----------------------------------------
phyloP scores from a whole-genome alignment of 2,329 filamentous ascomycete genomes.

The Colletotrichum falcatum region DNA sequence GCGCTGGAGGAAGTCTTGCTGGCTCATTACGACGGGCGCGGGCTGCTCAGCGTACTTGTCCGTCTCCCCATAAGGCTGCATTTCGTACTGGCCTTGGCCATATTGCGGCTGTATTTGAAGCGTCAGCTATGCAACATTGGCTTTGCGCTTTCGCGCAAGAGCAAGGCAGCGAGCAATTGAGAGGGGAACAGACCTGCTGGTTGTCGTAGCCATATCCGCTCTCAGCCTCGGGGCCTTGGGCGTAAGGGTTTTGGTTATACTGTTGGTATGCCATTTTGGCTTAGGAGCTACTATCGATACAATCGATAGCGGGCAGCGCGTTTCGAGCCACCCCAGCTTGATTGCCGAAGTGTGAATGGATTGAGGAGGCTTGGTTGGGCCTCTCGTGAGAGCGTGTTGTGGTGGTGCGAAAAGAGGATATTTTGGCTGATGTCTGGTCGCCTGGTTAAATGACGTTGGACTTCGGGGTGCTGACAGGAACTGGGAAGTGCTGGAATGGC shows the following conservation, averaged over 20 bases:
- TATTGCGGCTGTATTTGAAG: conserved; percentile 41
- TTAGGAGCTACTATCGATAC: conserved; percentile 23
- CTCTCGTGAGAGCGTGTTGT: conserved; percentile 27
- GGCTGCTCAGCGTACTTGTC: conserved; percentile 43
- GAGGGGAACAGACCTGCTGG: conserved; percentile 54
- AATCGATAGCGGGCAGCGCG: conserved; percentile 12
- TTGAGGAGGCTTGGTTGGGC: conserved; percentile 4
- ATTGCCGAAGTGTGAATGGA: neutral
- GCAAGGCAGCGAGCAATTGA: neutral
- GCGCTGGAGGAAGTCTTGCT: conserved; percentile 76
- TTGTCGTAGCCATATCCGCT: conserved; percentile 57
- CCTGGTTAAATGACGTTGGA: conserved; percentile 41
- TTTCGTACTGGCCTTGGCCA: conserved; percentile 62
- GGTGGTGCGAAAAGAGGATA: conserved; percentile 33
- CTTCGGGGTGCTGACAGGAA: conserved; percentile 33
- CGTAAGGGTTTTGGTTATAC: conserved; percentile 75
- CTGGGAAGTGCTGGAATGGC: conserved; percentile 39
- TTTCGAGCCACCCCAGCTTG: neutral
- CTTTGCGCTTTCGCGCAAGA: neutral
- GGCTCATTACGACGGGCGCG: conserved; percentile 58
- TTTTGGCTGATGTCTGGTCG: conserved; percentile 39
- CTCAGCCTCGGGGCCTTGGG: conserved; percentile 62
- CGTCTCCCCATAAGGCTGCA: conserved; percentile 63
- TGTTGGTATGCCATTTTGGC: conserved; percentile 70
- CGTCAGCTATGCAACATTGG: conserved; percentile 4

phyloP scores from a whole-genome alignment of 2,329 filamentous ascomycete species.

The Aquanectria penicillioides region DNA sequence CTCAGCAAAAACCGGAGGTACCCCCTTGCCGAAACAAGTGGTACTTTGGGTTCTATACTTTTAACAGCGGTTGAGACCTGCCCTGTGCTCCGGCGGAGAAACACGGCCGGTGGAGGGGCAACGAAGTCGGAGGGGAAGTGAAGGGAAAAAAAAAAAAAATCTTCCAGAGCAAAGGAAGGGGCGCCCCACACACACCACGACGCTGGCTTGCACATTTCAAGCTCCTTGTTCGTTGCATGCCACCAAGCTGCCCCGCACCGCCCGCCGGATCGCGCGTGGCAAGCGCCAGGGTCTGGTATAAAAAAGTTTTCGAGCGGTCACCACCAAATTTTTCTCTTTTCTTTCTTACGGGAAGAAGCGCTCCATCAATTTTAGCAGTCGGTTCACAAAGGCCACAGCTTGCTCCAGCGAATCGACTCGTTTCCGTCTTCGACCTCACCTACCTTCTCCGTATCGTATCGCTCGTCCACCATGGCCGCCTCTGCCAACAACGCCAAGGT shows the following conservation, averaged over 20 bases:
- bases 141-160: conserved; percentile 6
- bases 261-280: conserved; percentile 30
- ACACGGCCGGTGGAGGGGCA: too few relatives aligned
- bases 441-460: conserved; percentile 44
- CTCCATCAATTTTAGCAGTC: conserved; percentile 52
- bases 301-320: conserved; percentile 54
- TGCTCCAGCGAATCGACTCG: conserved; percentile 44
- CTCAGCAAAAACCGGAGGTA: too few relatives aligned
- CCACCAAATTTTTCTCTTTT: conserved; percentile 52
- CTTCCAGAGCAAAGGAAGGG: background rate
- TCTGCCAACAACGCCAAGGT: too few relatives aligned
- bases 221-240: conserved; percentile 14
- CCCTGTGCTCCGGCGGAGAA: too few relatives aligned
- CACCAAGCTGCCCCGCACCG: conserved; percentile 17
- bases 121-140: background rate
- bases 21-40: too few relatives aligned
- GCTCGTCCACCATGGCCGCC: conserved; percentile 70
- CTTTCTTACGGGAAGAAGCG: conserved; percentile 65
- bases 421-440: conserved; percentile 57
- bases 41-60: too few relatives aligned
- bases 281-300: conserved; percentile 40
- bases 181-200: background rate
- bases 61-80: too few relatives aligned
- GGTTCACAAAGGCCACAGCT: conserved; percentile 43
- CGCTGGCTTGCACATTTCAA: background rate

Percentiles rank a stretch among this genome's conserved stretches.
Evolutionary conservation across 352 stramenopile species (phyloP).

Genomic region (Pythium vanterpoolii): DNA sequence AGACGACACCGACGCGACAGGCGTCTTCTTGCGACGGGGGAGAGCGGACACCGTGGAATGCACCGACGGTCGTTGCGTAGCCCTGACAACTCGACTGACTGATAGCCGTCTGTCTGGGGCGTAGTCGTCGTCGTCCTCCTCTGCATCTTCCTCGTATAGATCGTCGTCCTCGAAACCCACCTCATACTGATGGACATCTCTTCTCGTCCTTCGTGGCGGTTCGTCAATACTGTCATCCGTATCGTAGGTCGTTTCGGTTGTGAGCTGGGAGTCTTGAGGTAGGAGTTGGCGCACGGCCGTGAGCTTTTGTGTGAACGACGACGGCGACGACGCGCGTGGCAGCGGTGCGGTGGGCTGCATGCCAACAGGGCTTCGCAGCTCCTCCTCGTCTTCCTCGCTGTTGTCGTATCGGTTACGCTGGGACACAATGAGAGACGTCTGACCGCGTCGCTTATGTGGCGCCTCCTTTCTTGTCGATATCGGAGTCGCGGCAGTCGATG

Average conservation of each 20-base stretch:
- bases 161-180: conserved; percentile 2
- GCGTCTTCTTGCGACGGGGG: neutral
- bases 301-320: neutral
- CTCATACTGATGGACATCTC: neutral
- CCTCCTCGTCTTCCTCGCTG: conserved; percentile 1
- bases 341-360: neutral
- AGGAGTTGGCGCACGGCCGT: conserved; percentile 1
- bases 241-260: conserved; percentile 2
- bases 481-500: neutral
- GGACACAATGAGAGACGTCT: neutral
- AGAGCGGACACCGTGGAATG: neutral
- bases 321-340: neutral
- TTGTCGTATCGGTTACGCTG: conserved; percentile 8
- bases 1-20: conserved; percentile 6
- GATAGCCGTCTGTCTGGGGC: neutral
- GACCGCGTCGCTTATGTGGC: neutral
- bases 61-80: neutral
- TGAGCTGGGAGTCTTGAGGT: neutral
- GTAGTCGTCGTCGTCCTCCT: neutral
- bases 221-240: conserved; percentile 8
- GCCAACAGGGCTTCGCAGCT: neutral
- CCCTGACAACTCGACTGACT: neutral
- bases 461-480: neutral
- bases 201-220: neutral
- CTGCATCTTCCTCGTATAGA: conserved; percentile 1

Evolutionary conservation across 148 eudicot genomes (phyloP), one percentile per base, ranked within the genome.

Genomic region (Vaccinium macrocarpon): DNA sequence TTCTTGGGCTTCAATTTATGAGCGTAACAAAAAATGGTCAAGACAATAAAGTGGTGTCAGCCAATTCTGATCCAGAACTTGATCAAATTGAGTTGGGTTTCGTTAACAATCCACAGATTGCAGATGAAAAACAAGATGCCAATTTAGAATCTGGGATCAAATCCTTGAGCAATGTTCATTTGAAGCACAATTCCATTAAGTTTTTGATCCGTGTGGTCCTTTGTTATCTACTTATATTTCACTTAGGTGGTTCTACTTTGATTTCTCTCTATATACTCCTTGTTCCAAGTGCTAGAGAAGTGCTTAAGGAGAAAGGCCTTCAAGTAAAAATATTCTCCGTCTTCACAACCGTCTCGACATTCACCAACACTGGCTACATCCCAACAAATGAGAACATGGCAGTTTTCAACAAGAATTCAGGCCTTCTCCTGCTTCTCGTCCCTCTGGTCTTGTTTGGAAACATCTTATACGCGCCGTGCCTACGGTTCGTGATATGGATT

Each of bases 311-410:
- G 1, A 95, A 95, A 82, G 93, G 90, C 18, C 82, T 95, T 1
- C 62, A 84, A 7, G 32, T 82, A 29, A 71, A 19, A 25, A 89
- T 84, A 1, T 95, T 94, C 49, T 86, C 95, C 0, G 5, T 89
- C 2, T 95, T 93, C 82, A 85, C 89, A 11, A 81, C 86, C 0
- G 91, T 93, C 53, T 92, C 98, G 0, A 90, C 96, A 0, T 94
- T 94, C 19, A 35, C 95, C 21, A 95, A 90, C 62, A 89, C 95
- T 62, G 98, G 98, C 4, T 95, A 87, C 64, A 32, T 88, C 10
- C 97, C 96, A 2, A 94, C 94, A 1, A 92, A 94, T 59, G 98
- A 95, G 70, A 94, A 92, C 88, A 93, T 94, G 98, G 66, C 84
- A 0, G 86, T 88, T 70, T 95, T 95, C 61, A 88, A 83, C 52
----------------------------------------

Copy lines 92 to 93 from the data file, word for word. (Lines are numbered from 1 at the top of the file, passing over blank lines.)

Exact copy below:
- T 94, C 19, A 35, C 95, C 21, A 95, A 90, C 62, A 89, C 95
- T 62, G 98, G 98, C 4, T 95, A 87, C 64, A 32, T 88, C 10